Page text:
What’s always amazed me is how we often create doctrines that get things backwards from what God is trying to tell us. A case in point: the epistle of Romans is often used to show how human nature is totally depraved, when Paul is brilliantly making the opposite argument. This is what struck me when reading chapter 7 this morning.
Here’s the passage I was reading in particular:
20 So if my behavior contradicts my desires to do good, I must conclude that it’s not my true identity doing it, but the unwelcome intruder of sin hindering me from being who I really am. (Rom.7:25 TPT*)
The NKJV says it this way:
20 Now if I do what I will not to do, it is no longer I who do it, but sin that dwells in me. (Rom.7:20 NKJV*)
Whatever translation you pick, the point is the same. There’s a disparity between what we know is right and what we actually do. And when we don’t do what’s right (sin), it proves that this is not who we really are.
Paul starts Romans 7 by telling us why we’re no longer under the Law, and also what purpose it served. Before the verse I highlighted above, Paul makes his case as follows:
15 I’m a mystery to myself, for I want to do what is right, but end up doing what my moral instincts condemn.16 And if my behavior is not in line with my desire, my conscience still confirms the excellence of the law. 17 And now I realize that it is no longer my true self doing it, but the unwelcome intruder of sin in my humanity.18 For I know that nothing good lives within the flesh of my fallen humanity. The longings to do what is right are within me, but will-power is not enough to accomplish it.19 My lofty desires to do what is good are dashed when I do the things I want to avoid. (Rom.7:15-19 TPT*)
Like Dorian Gray, our inner conscience (our true selves) looks at our sinful actions (the painting) and sees its corruption. This is what the Law does, it reveals this disconnect between what we do and who we really are.
As Paul concludes, “The longings to do what is right are within me, but will-power is not enough to accomplish it.”
Notice that Paul isn’t saying the desire to do evil is within him. He’s saying quite the opposite: “The longings to do what is right are within me.”
In other words, our true nature is to live righteously before God, but sin has corrupted us beyond being able to fix ourselves.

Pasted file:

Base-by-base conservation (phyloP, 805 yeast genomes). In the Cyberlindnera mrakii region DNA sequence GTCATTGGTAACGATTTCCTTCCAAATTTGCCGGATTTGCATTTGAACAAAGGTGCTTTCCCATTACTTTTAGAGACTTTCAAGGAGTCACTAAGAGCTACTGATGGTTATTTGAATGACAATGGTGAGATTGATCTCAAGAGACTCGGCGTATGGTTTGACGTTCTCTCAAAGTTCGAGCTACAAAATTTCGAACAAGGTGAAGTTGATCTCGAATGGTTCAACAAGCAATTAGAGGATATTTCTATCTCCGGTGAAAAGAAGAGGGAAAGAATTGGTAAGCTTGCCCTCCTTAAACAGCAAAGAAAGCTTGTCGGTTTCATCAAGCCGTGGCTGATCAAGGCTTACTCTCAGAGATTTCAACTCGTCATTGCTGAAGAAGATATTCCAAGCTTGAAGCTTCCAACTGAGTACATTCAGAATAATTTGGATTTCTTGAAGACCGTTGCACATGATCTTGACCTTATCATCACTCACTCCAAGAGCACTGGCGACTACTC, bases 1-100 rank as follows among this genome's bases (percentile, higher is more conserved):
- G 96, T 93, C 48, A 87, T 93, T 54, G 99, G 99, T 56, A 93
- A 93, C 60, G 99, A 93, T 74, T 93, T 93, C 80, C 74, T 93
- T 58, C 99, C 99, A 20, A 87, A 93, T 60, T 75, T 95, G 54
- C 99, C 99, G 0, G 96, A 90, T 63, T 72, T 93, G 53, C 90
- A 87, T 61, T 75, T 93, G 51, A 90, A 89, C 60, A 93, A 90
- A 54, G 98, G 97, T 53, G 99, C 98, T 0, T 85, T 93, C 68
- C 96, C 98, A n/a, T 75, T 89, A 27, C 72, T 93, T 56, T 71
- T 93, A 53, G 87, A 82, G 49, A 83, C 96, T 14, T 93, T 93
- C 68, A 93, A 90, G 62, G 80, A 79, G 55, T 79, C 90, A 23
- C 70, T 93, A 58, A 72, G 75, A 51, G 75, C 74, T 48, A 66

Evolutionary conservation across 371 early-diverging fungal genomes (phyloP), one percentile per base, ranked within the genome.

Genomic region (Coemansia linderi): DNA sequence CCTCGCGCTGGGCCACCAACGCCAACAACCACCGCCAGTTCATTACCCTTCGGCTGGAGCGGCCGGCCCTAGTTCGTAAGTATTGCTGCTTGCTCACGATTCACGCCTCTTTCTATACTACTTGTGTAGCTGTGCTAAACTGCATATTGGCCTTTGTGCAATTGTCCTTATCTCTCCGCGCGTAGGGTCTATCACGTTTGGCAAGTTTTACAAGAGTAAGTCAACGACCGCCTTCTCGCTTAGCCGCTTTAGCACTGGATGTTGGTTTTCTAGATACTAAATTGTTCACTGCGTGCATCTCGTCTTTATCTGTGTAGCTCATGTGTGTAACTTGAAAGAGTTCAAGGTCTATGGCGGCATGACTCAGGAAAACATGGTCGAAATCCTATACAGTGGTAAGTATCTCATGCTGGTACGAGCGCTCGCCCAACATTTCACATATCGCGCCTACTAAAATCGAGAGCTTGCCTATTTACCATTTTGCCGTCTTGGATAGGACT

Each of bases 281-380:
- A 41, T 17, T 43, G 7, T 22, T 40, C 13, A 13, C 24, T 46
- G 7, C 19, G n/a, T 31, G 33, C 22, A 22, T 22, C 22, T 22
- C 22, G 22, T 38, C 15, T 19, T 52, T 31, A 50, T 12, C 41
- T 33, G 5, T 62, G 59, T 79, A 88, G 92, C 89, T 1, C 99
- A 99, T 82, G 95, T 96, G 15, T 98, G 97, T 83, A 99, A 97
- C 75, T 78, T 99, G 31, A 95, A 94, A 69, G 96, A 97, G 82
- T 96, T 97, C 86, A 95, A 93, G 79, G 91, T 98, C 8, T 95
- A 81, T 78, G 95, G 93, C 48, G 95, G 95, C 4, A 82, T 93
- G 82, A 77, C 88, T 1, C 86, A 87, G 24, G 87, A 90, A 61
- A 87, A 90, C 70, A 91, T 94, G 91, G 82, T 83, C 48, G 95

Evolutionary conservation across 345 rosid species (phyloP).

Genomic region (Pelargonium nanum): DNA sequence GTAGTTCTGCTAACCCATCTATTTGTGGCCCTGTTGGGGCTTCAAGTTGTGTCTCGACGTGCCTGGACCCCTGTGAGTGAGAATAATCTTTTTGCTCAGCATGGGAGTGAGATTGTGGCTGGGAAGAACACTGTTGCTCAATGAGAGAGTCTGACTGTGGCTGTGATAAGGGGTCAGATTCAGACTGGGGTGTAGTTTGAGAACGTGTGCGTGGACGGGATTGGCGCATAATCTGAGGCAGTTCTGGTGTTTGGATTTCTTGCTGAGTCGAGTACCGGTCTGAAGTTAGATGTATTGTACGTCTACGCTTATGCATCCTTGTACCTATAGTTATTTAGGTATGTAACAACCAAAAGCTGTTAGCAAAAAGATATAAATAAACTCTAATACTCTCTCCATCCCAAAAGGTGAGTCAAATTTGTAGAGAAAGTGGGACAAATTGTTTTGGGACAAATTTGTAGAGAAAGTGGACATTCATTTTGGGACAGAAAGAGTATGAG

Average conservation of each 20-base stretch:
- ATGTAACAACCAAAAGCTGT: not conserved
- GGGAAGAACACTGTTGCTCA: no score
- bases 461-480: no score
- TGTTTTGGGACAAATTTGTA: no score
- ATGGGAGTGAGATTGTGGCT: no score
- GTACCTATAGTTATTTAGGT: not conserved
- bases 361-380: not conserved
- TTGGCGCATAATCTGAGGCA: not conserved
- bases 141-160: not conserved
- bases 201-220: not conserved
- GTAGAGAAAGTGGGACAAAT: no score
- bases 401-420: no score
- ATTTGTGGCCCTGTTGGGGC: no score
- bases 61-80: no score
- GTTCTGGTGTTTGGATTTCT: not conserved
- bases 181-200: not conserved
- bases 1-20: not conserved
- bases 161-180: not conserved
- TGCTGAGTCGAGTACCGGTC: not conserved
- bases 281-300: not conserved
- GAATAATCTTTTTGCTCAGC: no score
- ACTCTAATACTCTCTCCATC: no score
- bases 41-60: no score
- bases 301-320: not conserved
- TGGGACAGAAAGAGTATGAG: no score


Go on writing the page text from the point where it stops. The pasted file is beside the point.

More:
This is Paul’s argument: while seeing that his true nature is to live righteously, he also knows he’s hopelessly stuck in sin’s quagmire. Again, this is what the Law beautifully teaches us, and why we cannot live under it but, instead, must live under grace, because the Law “that was intended to bring life brought me death instead.” (Rom.7:10).
The famous artist, Michelangelo, saw sculpturing in a way I think will help us see what Paul is trying to tell us about God’s solution to our dilemma. Here are two of his famous quotes:
“The best artist has that thought alone
Which is contained within the marble shell;
The sculptor’s hand can only break the spell
To free the figures slumbering in the stone.”
“Every block of stone has a statue inside it and it is the task of the sculptor to discover it.”
To use Michelangelo’s quotes analogously, Paul is telling us that we come to God “encased in marble,” if you will. Our authentic self that desires what is right is trapped within this “marble shell,” which is the societal construct alienated from God that programmed us called “this fallen world.”
While the Law brilliantly revealed what we’re not, God, the Master Artist, sent Jesus to take away our sin (remove the outer marble shell) in order to reveal His masterpiece—who we really are—encased within:
1:18 Until this moment God remained invisible to man; now the authentic begotten, the blueprint of man’s design who represents the innermost being of God, the son who is in the bosom of the father, brings him into full view! He is the official authority qualified to announce God! He is our guide who accurately declares and interprets the invisible God in us. (John 1:18 MIRROR *)
Early Church father, Athanasius (298 -373 AD), also gives us a brilliant analogy of Christ’s redemptive purpose, using the illustration of the subject being repainted for a new portrait when the original becomes disfigured:
“You know what happens when a portrait that has been painted on a panel becomes obliterated through external stains. The artist does not throw away the panel, but the subject of the portrait has to come and sit for it again, and then the likeness is re-drawn on the same material. Even so was it with the All-holy Son of God. He, the Image of the Father, came and dwelt in our midst, in order that He might renew mankind made after Himself, and seek out His lost sheep, even as He says in the Gospel, “I came to see and save that which was lost.” (Athanasius, On the Incarnation, 3:14*)”
How can we know this is true? We can know because God has given all of us a moral conscience. And, unless one is a sociopath, we know we aren’t living as we should. This disparity between our conscience and our actions shows there’s got to something more authentic about us.
This is the glorious good news of Jesus Christ! He’s freed us from what has “encased” us, revealing who we really are. Now we can cooperate with His Spirit to become what He created us to be from the beginning.
10 For we are God’s masterpiece. He has created us anew in Christ Jesus, so we can do the good things he planned for us long ago. (Eph.2:10 NLT)